Kris Taylor, Head of Customer Success EMEA, Magento, an Adobe Company: ‘Delivery is a crucial part of the shopping experience. Customers care about shipping, perhaps even more than they care about product and price, and they are very unlikely to shop with a retailer again if they have failed to meet their delivery demands. Not receiving the product they purchased within the timeframe they expected can create a negative perception of the brand and cast a shadow over the entire buying experience – especially if the product was purchased for a special occasion. If retailers want to keep their customers coming back, they must avoid disappointing them by managing their expectations, without being tempted by the “under-promise and over-deliver” strategy – anticipating lengthy shipping times can put the customer off from buying in the first place.

‘Equally, being unable to fulfil an order due to unavailability of stock can also create disappointment. Customers will rarely go back to a retailer that wasn’t transparent about product availability and failed to complete their order.’

14. Communicate after the purchase

Having a customer progress through your website and make a purchase is a testament to a brilliantly designed shopper journey. However, that interim period between buying an item and receiving the item has been found by parcelLab to be something of a communication vacuum. Clarity right up until the package is in the customer’s hands is a retention tactic which every retailer should look into implementing.

Tobias Buxhoidt, Founder and CEO, parcelLab: We recently carried out research into the logistics services of the UK’s 100 largest online retailers and found that 27 were not communicating with shoppers at all during delivery. Only 11 communicate with their customers directly during shipping, with the remaining 89 either leaving this to the delivery carrier or the customer receives no updates at all. 

‘By taking control of post-purchase communications, retailers can continue their personalised service beyond checkout through to delivery. Sending regular branded emails informing customers of the progress of their purchases not only builds brand awareness and loyalty, increasing retention, but also enables retailers to share offers and suggest complementary purchases, driving sales. 

‘And when you consider that our research shows that 70-80% of personalised post-purchase emails are opened and result in 0.5-1% of customers immediately making a new purchase, it’s clear that by doing this, retailers will retain more customers and increase their spend.’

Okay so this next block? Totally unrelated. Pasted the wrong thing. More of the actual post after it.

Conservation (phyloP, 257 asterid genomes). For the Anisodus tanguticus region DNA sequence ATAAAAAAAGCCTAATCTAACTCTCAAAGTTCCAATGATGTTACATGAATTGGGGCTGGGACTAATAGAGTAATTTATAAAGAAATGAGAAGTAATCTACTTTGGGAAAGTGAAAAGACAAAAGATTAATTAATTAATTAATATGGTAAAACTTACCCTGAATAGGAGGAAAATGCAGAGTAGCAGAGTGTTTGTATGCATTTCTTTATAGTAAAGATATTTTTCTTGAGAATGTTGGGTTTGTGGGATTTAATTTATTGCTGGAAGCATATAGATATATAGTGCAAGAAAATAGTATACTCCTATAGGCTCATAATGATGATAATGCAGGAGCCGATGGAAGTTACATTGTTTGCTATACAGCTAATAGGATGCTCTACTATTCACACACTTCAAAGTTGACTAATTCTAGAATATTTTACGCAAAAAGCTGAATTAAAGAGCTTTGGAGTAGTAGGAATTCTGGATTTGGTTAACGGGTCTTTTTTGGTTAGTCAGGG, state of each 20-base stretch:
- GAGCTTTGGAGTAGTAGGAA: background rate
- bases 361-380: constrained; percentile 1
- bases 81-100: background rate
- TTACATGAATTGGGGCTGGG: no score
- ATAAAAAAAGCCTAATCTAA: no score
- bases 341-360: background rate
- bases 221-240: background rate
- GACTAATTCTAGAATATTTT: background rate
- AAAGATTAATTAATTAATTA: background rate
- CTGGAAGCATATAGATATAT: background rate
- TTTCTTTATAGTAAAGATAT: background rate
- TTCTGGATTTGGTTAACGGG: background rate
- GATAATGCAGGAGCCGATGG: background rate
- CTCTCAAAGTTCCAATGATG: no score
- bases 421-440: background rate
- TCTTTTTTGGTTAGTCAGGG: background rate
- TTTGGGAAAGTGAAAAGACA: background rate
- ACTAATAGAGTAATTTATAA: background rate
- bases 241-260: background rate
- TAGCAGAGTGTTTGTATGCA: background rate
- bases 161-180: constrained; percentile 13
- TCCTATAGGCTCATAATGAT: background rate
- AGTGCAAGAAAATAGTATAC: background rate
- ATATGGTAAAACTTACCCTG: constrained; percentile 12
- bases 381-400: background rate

Delivery van

15. Incorporate returns on mobile

Having a clear and efficient returns policy is a core aspect of retail, and there’s one key way to improve the option to return which ReBOUND have identified as significant in retaining customers: the ability to return via a mobile.

Darren Cousins, Senior UX Designer, ReBOUND Returns: ‘Retaining customers comes down to reducing friction for your best customers whilst increasing efficiency across the whole end-to-end journey, including returns. Mobile ecommerce sales are projected to make up 62.7% of total e-commerce sales this year. If a shopper purchases on mobile, why wouldn’t they return on one? Shoppers old and new will soon expect a slick returns journey powered by machine learning that they can do from their phone, smartwatch or voice assistant. As such, retailers need to get ahead of the curve and make returns a key part of their customer retention strategy.

16. Connect your channels

Retail is no longer a binary concept. Rather than there simply being a physical store and an online store, people can now shop via apps and social media, and gain information about your products from a multitude of other places. Linking these up so that the information being presented is synchronised across all your outputs is important: customers who have previously shopped with you are likely to have greater visibility of your channels, and you’ll want to ensure they can actually purchase the products they’ve seen.

Chris Andrews, New Business Development, ACI: ‘Customer retention is significantly influenced by brand experience, and this is made up of many elements that must work consistently and in harmony. Today’s consumers are more firmly in control than ever and, if a merchant doesn’t provide the experience a customer expects, it is very easy for them to go elsewhere.